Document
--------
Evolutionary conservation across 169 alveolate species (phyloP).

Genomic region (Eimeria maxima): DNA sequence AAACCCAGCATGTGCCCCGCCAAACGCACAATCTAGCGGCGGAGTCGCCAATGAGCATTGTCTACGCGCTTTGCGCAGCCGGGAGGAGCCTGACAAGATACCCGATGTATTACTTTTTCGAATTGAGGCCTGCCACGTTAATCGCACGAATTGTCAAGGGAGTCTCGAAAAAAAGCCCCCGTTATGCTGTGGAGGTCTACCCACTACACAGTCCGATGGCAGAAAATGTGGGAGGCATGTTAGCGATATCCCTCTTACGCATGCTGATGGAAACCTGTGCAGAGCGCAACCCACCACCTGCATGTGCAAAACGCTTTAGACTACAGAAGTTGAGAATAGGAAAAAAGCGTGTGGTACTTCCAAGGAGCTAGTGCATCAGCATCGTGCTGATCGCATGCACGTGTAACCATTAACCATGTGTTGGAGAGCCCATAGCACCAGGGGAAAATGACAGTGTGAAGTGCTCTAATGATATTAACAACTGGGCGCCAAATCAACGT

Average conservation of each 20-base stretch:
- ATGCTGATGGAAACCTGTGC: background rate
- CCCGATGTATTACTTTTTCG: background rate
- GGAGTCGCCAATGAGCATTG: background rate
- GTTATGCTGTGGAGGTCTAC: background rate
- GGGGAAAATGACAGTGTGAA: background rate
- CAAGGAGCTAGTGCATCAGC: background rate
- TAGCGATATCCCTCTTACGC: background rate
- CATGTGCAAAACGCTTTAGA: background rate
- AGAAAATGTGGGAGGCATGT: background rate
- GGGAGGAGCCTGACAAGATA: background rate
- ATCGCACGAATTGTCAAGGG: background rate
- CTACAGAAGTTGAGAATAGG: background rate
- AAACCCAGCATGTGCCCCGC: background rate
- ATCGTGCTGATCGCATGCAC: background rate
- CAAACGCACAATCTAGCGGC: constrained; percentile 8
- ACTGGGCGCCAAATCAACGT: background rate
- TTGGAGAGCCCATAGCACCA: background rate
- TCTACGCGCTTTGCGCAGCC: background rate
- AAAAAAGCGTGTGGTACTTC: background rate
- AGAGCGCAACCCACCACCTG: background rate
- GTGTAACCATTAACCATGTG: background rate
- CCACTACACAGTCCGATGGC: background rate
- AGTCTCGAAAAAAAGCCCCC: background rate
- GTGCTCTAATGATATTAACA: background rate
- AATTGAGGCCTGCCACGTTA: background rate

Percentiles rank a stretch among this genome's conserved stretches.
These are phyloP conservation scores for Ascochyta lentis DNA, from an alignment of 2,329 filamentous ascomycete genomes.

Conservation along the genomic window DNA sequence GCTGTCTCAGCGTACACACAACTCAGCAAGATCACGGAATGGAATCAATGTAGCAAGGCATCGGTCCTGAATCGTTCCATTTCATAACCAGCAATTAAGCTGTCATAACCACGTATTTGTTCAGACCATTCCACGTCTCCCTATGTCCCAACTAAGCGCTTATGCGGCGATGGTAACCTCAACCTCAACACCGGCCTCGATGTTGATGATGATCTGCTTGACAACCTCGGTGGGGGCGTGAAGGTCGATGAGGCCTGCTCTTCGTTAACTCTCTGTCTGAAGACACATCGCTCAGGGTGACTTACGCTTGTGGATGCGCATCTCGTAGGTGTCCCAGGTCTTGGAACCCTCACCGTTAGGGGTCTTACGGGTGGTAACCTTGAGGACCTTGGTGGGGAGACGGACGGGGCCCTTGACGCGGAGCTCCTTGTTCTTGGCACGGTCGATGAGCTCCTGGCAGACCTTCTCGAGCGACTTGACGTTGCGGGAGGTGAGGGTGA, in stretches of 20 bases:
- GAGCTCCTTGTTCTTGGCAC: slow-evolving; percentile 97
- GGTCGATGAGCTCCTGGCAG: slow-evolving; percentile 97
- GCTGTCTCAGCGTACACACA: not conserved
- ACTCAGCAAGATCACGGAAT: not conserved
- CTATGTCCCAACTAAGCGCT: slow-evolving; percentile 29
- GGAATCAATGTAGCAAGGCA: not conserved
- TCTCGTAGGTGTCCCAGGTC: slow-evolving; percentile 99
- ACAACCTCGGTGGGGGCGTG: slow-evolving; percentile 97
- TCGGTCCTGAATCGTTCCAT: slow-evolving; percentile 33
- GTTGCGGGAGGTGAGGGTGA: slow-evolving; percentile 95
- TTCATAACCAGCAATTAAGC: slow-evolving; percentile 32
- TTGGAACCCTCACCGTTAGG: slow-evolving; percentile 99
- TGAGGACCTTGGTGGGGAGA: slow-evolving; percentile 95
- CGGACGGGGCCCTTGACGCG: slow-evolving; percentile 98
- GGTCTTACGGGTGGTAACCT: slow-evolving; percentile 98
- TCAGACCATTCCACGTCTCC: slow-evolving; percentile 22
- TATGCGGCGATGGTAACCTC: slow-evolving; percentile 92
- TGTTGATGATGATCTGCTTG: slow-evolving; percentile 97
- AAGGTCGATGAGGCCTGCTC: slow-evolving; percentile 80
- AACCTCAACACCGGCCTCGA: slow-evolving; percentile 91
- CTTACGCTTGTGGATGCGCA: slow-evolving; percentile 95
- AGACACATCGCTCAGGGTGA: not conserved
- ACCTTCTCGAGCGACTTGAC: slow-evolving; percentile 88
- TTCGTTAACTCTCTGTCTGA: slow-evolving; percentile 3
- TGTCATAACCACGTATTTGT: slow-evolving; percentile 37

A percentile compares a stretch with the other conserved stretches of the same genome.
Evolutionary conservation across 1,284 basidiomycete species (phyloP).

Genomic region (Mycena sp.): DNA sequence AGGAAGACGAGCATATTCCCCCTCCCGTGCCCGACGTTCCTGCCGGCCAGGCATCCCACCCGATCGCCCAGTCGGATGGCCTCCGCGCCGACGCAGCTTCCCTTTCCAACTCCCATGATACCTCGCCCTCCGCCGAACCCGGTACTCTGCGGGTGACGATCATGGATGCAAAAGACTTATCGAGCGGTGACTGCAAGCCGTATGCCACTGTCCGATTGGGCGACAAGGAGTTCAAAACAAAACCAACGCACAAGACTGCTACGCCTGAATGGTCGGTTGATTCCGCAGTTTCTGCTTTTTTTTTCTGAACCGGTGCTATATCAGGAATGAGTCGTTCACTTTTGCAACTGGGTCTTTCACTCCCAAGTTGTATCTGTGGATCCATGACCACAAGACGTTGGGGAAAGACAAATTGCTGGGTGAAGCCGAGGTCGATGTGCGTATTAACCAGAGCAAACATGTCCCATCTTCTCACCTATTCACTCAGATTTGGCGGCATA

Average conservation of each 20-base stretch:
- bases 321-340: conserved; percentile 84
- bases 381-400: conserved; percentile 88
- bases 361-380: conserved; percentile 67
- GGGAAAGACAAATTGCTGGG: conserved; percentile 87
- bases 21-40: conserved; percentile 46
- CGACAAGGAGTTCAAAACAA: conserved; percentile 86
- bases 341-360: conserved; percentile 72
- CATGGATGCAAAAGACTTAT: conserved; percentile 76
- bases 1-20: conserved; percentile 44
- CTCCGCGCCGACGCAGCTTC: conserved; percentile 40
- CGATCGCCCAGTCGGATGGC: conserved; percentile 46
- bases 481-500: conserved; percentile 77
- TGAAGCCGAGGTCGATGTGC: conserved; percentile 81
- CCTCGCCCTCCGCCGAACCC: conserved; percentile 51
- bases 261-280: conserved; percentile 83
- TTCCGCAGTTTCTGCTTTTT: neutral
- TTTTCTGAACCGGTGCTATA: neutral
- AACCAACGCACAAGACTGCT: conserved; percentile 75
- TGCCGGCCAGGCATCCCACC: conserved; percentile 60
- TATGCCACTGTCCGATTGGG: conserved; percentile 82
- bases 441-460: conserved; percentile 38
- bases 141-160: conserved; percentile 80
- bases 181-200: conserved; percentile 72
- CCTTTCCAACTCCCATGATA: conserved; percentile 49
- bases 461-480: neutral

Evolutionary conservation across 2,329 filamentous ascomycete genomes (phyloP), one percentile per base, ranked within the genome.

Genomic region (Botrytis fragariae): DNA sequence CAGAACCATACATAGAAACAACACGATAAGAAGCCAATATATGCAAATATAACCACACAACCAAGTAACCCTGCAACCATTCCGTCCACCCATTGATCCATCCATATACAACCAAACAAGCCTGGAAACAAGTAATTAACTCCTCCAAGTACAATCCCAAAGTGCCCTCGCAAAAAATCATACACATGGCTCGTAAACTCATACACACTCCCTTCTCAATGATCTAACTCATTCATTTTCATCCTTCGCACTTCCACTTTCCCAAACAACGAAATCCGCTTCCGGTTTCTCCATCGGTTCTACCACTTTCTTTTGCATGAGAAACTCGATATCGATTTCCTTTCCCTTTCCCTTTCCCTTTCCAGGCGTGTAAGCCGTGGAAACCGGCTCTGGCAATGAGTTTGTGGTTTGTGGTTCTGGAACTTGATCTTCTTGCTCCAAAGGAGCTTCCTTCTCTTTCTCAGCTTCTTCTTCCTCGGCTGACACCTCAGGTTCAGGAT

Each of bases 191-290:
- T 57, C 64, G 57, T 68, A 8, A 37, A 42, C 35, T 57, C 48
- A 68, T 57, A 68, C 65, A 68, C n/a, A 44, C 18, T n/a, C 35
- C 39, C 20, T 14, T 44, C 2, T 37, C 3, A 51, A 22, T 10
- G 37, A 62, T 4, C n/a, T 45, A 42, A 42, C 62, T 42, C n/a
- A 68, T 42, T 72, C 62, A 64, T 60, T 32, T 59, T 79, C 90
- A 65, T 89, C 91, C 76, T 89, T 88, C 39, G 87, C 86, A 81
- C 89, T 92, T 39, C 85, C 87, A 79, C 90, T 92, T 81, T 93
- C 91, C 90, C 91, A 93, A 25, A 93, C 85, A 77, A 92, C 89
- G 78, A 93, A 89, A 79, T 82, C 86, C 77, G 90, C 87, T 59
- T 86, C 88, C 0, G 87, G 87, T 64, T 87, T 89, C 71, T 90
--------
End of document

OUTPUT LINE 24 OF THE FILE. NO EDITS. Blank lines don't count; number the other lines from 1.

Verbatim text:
- GTGTAACCATTAACCATGTG: background rate